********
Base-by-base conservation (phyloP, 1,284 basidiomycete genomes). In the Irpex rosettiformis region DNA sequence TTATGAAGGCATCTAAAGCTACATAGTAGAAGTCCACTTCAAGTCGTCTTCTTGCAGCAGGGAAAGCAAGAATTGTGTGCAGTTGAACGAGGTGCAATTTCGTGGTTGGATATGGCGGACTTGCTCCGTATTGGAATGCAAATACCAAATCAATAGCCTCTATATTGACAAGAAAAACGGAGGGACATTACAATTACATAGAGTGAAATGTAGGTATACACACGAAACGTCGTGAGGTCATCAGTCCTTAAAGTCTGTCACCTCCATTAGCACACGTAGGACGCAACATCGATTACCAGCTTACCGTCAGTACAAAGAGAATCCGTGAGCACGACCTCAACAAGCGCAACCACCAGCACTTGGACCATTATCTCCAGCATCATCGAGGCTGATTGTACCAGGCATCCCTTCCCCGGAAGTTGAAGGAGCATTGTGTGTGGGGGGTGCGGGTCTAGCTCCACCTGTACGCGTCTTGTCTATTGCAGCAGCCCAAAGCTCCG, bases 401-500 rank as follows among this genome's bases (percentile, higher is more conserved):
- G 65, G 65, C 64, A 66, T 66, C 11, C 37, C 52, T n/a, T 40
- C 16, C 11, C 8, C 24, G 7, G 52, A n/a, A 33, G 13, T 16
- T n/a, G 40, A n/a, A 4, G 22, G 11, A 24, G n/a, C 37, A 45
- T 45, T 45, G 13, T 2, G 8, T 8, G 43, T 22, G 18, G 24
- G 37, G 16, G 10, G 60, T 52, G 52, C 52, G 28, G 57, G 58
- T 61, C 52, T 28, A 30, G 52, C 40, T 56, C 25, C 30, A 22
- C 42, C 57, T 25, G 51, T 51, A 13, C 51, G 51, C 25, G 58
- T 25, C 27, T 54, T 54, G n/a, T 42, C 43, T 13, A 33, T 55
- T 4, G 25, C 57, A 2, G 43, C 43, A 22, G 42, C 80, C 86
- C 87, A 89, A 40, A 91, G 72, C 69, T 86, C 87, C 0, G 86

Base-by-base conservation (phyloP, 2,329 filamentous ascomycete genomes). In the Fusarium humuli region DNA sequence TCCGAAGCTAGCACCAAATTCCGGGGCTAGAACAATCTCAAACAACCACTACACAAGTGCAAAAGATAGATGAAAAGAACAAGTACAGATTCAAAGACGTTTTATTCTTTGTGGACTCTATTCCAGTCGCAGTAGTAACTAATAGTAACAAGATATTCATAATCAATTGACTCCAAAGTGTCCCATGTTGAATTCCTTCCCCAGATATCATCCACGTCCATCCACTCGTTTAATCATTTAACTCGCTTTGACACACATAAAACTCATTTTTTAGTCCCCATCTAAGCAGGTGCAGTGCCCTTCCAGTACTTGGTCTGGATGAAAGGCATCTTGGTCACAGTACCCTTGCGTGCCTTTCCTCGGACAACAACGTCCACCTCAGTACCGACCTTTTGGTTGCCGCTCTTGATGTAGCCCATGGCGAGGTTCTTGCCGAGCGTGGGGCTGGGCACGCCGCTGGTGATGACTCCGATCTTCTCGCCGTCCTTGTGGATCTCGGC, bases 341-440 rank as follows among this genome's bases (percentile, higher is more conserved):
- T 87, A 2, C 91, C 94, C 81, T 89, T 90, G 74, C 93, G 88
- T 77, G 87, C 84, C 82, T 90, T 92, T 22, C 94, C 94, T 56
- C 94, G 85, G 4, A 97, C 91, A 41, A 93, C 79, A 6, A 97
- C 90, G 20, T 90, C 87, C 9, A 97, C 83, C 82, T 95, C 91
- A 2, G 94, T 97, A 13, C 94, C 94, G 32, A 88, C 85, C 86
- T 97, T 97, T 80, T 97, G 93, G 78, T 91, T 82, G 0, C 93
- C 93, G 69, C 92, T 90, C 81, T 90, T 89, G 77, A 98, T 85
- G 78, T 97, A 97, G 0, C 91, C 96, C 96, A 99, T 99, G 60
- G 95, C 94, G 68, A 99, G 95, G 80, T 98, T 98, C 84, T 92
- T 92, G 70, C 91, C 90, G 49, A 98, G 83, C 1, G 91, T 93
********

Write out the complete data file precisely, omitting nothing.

Base-by-base conservation (phyloP, 1,284 basidiomycete genomes). In the Irpex rosettiformis region DNA sequence TTATGAAGGCATCTAAAGCTACATAGTAGAAGTCCACTTCAAGTCGTCTTCTTGCAGCAGGGAAAGCAAGAATTGTGTGCAGTTGAACGAGGTGCAATTTCGTGGTTGGATATGGCGGACTTGCTCCGTATTGGAATGCAAATACCAAATCAATAGCCTCTATATTGACAAGAAAAACGGAGGGACATTACAATTACATAGAGTGAAATGTAGGTATACACACGAAACGTCGTGAGGTCATCAGTCCTTAAAGTCTGTCACCTCCATTAGCACACGTAGGACGCAACATCGATTACCAGCTTACCGTCAGTACAAAGAGAATCCGTGAGCACGACCTCAACAAGCGCAACCACCAGCACTTGGACCATTATCTCCAGCATCATCGAGGCTGATTGTACCAGGCATCCCTTCCCCGGAAGTTGAAGGAGCATTGTGTGTGGGGGGTGCGGGTCTAGCTCCACCTGTACGCGTCTTGTCTATTGCAGCAGCCCAAAGCTCCG, bases 401-500 rank as follows among this genome's bases (percentile, higher is more conserved):
- G 65, G 65, C 64, A 66, T 66, C 11, C 37, C 52, T n/a, T 40
- C 16, C 11, C 8, C 24, G 7, G 52, A n/a, A 33, G 13, T 16
- T n/a, G 40, A n/a, A 4, G 22, G 11, A 24, G n/a, C 37, A 45
- T 45, T 45, G 13, T 2, G 8, T 8, G 43, T 22, G 18, G 24
- G 37, G 16, G 10, G 60, T 52, G 52, C 52, G 28, G 57, G 58
- T 61, C 52, T 28, A 30, G 52, C 40, T 56, C 25, C 30, A 22
- C 42, C 57, T 25, G 51, T 51, A 13, C 51, G 51, C 25, G 58
- T 25, C 27, T 54, T 54, G n/a, T 42, C 43, T 13, A 33, T 55
- T 4, G 25, C 57, A 2, G 43, C 43, A 22, G 42, C 80, C 86
- C 87, A 89, A 40, A 91, G 72, C 69, T 86, C 87, C 0, G 86

Base-by-base conservation (phyloP, 2,329 filamentous ascomycete genomes). In the Fusarium humuli region DNA sequence TCCGAAGCTAGCACCAAATTCCGGGGCTAGAACAATCTCAAACAACCACTACACAAGTGCAAAAGATAGATGAAAAGAACAAGTACAGATTCAAAGACGTTTTATTCTTTGTGGACTCTATTCCAGTCGCAGTAGTAACTAATAGTAACAAGATATTCATAATCAATTGACTCCAAAGTGTCCCATGTTGAATTCCTTCCCCAGATATCATCCACGTCCATCCACTCGTTTAATCATTTAACTCGCTTTGACACACATAAAACTCATTTTTTAGTCCCCATCTAAGCAGGTGCAGTGCCCTTCCAGTACTTGGTCTGGATGAAAGGCATCTTGGTCACAGTACCCTTGCGTGCCTTTCCTCGGACAACAACGTCCACCTCAGTACCGACCTTTTGGTTGCCGCTCTTGATGTAGCCCATGGCGAGGTTCTTGCCGAGCGTGGGGCTGGGCACGCCGCTGGTGATGACTCCGATCTTCTCGCCGTCCTTGTGGATCTCGGC, bases 341-440 rank as follows among this genome's bases (percentile, higher is more conserved):
- T 87, A 2, C 91, C 94, C 81, T 89, T 90, G 74, C 93, G 88
- T 77, G 87, C 84, C 82, T 90, T 92, T 22, C 94, C 94, T 56
- C 94, G 85, G 4, A 97, C 91, A 41, A 93, C 79, A 6, A 97
- C 90, G 20, T 90, C 87, C 9, A 97, C 83, C 82, T 95, C 91
- A 2, G 94, T 97, A 13, C 94, C 94, G 32, A 88, C 85, C 86
- T 97, T 97, T 80, T 97, G 93, G 78, T 91, T 82, G 0, C 93
- C 93, G 69, C 92, T 90, C 81, T 90, T 89, G 77, A 98, T 85
- G 78, T 97, A 97, G 0, C 91, C 96, C 96, A 99, T 99, G 60
- G 95, C 94, G 68, A 99, G 95, G 80, T 98, T 98, C 84, T 92
- T 92, G 70, C 91, C 90, G 49, A 98, G 83, C 1, G 91, T 93